The first phase of the reconnaissance study and seabed mapping to identify the optimum route for a proposed high-voltage subsea power cable, known as the EuroAsia InterConnector, connecting Cyprus to Greece, has been completed.
Odin Finder a 50-metre long research vessel, owned and operated by Italian company GAS S.r.l, set out to map out the best route for the cable, late January.
The vessel explored, mapped and gathered information on the exact route of the 518km-long subsea cable from Vasiliko to Crete and from there on to the Peloponnese and forward to Piraeus on mainland Greece.
Next, the Odin Finder will carry out a detailed mapping of one of the most “difficult” sections of the subsea ‘electricity highway’ between Cyprus and Israel. Specifically, it will be researching the sea zone south of Vasiliko – at a distance of 20 to 40 kilometres from the coast – an area known for its marked seabed dips, and seek the best spot from which the cable will pass through the Cyprus arc, an arcuate depression located in the southern reaches of the island, considered to be in collision between the African and Eurasian plates.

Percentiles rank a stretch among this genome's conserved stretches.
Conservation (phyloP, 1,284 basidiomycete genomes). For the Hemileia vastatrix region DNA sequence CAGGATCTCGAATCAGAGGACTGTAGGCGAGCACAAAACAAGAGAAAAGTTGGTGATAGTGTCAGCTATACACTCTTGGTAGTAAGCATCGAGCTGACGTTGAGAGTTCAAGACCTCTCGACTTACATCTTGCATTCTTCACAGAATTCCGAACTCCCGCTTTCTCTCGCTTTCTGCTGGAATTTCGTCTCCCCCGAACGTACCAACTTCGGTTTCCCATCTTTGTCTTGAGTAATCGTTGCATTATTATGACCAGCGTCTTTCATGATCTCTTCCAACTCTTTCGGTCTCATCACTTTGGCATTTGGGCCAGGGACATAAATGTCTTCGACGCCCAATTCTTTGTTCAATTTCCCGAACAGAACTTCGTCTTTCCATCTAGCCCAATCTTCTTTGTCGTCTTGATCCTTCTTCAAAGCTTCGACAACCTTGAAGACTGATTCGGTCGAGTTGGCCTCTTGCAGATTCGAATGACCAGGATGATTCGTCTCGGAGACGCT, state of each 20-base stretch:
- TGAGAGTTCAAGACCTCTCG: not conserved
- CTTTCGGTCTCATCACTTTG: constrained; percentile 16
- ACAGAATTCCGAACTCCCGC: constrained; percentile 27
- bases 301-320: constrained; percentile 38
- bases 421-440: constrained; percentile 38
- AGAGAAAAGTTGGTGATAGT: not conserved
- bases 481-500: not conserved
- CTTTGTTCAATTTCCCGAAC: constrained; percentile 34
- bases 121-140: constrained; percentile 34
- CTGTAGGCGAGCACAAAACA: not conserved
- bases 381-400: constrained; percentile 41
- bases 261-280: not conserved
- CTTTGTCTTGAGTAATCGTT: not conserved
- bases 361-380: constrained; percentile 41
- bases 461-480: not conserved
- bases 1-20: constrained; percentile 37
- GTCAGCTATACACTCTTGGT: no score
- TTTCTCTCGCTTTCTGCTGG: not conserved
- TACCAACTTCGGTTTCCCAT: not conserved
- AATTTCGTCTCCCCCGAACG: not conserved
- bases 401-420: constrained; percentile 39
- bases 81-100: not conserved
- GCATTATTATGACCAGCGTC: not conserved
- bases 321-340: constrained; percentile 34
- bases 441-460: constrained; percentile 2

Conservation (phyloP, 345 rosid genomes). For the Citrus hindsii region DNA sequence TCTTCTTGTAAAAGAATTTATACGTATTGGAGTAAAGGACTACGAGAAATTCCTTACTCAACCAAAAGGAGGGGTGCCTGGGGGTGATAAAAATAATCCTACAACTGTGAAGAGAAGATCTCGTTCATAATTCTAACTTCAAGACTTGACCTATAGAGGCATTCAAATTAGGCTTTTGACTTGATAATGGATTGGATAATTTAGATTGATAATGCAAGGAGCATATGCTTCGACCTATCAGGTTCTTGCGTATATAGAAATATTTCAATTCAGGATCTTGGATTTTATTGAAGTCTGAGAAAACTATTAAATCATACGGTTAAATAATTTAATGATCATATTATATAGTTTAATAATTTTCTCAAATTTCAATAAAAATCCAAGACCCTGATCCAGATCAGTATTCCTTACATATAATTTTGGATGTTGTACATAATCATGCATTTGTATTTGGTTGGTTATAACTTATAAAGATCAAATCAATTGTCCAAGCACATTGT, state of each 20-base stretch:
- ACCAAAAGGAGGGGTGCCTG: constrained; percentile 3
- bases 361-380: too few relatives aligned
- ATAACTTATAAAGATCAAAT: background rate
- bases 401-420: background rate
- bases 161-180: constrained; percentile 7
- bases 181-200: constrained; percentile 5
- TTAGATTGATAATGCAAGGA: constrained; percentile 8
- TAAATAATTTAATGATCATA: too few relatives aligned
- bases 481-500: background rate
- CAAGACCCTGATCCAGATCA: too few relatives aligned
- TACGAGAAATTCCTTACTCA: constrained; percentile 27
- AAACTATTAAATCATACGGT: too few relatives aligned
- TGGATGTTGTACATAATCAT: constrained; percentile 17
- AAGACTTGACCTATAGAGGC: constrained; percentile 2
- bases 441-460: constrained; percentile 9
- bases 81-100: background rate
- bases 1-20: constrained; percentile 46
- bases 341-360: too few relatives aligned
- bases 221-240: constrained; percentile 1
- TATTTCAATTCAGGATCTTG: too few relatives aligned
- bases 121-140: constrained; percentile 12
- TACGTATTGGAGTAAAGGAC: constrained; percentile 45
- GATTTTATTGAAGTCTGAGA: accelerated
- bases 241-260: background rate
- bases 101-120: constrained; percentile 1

The EuroAsia InterConnector project is initiated by the DEI-Quantum Energy joint venture, a partnership between DEI, the public power corporation of Greece, and Quantum, operator of hydroelectric and power stations in the Republic of Serbia.
The project is included in the revised list of 195 Projects of Common Interest (PCI), issued on November 18 by the European Commission. It offers significant economic and geopolitical benefits to the involved countries and contributes to the EU target for 10% of electricity interconnection between member states.